image
(Left) Axial CECT shows ascites image due to hepatic cirrhosis, with large varices and splenomegaly. Notice the relatively simple, uncomplicated appearance of this transudative ascites.

image
(Right) Axial CECT shows massive ascites due to right heart failure. Like other forms of transudative ascites, note that the fluid appears simple without evidence of complexity, nodularity, or adjacent peritoneal thickening/enhancement.
image
(Left) Ultrasound shows large anechoic ascites image in the lower abdomen displacing bowel loops image in a patient with cirrhosis. As in this case, simple transudative ascites is classically anechoic, freely mobile, and shows acoustic enhancement.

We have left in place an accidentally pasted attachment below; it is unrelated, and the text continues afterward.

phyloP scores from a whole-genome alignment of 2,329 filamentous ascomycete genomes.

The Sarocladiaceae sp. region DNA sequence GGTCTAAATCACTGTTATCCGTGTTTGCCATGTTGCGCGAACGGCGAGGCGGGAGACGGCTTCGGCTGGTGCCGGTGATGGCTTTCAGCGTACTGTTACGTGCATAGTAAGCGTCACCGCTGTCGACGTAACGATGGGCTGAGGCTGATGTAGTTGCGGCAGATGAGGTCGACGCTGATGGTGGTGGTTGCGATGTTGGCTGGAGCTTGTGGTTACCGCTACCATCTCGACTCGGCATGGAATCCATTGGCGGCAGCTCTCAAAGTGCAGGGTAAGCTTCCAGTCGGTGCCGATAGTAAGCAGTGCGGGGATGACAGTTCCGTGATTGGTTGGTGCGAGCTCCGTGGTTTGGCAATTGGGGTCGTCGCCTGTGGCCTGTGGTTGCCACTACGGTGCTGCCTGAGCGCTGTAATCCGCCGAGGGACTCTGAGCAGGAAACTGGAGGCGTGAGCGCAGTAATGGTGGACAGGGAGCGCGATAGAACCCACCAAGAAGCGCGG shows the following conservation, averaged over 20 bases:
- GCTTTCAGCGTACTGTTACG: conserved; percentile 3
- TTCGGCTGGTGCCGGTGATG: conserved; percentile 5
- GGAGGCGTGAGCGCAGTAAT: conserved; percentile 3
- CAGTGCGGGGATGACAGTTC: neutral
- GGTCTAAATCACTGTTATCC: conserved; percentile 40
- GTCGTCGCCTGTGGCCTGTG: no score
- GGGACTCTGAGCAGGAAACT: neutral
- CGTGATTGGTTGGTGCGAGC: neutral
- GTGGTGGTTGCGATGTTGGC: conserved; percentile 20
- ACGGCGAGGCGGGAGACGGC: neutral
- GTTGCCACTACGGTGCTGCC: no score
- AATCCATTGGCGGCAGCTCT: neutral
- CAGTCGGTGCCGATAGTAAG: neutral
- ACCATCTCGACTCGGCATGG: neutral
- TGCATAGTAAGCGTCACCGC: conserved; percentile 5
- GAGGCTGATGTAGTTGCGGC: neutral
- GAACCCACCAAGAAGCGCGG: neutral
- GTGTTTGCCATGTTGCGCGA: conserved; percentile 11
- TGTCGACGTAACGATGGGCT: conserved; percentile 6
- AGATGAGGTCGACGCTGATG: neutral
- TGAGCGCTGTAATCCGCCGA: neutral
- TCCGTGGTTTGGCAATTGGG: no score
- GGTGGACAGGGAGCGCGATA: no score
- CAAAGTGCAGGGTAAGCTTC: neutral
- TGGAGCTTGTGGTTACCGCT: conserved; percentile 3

image
(Right) Ultrasound shows complicated ascites image in a cirrhotic patient. The fluid was non-mobile and loculated on real-time scanning, and there are multiple internal septations image, suggesting this is not simple transudative ascites. The ascites fluid was found to be infected.

TERMINOLOGY

Definitions

• Pathologic accumulation of fluid within peritoneal cavity

IMAGING

General Features

• Best diagnostic clue

image Diagnostic paracentesis (in cases where either infection or tumor is suspected)
• Location

image Free-flowing ascites fluid flows to most dependent recesses of abdomen and pelvis

– Morison pouch (hepatorenal fossa): Most dependent recess in upper abdomen
– Rectouterine or rectovesical space: Most dependent spaces in pelvis
– Paracolic gutters and subphrenic spaces
– Lesser sac usually does not fill with ascites, with the exception of cases with tense ascites or ascites due to a local source (gastric ulcer or pancreatitis)